Group Sues Calif. Over Race-Based Prison Lockdowns
SACRAMENTO (AP) — California’s use of race as a basis for locking prisoners in their cells after fights amounts to illegal discrimination and should be banned, attorneys representing inmates said in a class-action lawsuit filed Wednesday.
The policy unfairly punishes innocent inmates simply because they have the same color skin as those involved in the violence, the nonprofit Prison Law Office said in its suit, filed in federal court in Sacramento.
Terry Thornton, a spokeswoman for the state Department of Corrections and Rehabilitation, said lockdowns are sometimes necessary to protect safety and security. It is not the department’s policy to base lockdowns and other restrictions solely on race or ethnicity, she said.
However, a proposed revision to the department’s lockdown policy says inmates often organize themselves based on race or geographical area. The policy acknowledges that some uninvolved inmates may be affected, but it is the department’s goal to get them back to a normal routine as soon as possible.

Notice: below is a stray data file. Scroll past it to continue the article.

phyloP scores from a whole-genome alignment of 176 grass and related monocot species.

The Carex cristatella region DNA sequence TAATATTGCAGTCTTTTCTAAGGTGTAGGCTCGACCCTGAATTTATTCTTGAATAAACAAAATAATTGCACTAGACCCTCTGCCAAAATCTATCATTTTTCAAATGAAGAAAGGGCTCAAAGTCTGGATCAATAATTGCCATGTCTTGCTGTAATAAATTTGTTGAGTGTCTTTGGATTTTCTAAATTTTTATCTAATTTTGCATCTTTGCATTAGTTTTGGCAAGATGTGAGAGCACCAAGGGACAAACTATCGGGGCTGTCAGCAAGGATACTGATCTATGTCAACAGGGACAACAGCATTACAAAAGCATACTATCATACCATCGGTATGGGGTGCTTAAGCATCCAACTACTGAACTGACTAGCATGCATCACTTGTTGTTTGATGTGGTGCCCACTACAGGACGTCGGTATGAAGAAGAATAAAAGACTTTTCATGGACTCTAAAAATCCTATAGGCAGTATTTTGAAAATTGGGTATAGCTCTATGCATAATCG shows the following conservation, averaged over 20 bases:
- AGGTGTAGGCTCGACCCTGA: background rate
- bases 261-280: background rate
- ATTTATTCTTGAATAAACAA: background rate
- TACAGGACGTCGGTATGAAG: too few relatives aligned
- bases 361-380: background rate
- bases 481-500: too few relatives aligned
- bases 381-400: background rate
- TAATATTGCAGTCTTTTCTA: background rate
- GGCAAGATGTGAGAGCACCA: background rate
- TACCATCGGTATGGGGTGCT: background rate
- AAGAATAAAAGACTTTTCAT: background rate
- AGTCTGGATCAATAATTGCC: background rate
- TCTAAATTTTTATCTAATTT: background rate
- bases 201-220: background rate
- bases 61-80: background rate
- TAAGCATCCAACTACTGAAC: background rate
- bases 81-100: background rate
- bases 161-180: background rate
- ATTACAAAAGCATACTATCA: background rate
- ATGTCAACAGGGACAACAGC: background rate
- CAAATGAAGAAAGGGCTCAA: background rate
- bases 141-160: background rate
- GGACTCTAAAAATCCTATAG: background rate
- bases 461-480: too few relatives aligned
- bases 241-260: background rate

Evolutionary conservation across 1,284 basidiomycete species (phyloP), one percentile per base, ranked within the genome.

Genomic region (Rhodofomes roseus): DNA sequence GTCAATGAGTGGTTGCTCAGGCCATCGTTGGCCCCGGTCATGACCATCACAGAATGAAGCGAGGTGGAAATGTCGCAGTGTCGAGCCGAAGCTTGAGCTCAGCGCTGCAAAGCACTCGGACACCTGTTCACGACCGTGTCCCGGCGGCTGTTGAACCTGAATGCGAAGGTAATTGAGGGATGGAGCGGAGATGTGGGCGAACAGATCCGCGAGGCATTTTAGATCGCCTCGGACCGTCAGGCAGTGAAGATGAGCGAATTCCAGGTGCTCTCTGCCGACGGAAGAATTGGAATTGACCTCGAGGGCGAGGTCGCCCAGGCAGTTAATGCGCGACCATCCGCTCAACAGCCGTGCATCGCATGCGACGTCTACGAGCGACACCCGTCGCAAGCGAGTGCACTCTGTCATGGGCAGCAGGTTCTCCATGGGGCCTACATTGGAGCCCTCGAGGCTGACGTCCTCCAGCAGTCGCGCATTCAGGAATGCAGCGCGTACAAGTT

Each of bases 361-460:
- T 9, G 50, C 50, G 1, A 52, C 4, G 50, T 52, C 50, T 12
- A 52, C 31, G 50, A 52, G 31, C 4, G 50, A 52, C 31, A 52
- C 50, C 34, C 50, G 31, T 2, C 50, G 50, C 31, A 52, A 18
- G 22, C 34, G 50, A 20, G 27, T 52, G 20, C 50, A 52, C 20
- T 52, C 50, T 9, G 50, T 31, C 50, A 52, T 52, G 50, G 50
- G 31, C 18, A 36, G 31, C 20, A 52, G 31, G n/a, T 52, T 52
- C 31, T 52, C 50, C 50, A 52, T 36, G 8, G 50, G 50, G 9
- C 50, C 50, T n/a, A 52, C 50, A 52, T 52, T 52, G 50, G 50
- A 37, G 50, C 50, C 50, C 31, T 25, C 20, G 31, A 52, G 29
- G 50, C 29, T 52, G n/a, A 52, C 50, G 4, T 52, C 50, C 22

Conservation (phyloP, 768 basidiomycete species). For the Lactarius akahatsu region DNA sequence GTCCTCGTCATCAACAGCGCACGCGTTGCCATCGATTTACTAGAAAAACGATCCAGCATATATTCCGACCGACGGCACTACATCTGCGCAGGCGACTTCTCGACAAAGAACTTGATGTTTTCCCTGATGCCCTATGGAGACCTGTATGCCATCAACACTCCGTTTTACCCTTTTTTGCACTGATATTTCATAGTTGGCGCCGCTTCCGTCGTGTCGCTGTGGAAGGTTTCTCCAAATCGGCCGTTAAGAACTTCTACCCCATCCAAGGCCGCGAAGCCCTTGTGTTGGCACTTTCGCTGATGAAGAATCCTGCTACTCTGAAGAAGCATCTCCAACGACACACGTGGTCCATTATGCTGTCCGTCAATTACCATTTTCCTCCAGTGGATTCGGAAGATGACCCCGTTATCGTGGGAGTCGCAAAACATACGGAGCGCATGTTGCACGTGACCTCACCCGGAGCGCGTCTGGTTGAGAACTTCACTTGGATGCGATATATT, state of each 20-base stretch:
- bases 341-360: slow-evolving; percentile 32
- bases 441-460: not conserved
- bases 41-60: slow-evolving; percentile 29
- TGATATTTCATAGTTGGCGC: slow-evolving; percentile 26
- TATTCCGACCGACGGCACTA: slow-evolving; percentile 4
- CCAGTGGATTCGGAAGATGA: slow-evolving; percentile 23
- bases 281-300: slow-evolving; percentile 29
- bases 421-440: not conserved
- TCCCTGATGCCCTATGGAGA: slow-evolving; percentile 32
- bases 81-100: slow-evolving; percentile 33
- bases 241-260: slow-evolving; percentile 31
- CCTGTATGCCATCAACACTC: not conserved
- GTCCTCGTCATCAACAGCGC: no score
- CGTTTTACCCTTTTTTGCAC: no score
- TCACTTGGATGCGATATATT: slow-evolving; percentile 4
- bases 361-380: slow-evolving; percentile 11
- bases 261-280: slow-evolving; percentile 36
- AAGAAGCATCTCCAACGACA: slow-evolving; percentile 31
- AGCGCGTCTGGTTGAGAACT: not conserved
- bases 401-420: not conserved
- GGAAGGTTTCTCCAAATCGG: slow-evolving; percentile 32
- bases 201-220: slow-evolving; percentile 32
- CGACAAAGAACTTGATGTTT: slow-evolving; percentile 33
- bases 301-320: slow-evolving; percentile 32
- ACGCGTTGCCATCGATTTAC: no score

Rebekah Evenson, an attorney with the Berkeley-based Prison Law Office, said the U.S. Supreme Court rejected a similar argument in 2005 when it told the state to end its policy of housing inmates based on their race. The high court and other states have found that such race-based policies encourage violence by splitting inmates along racial lines, Evenson said.
There were about 350 complete or partial race-based lockdowns annually in the California’s 30 male prisons in recent years, according to the lawsuit.
The lockdowns averaged two months in which inmates were generally denied visitors, exercise and educational programs. Four prisons imposed lockdowns lasting longer than a year, and eight had lockdowns exceeding 200 days.
The class-action lawsuit was amended into a 2008 suit originally filed by an individual inmate who was seeking monetary damages for being confined to his cell.
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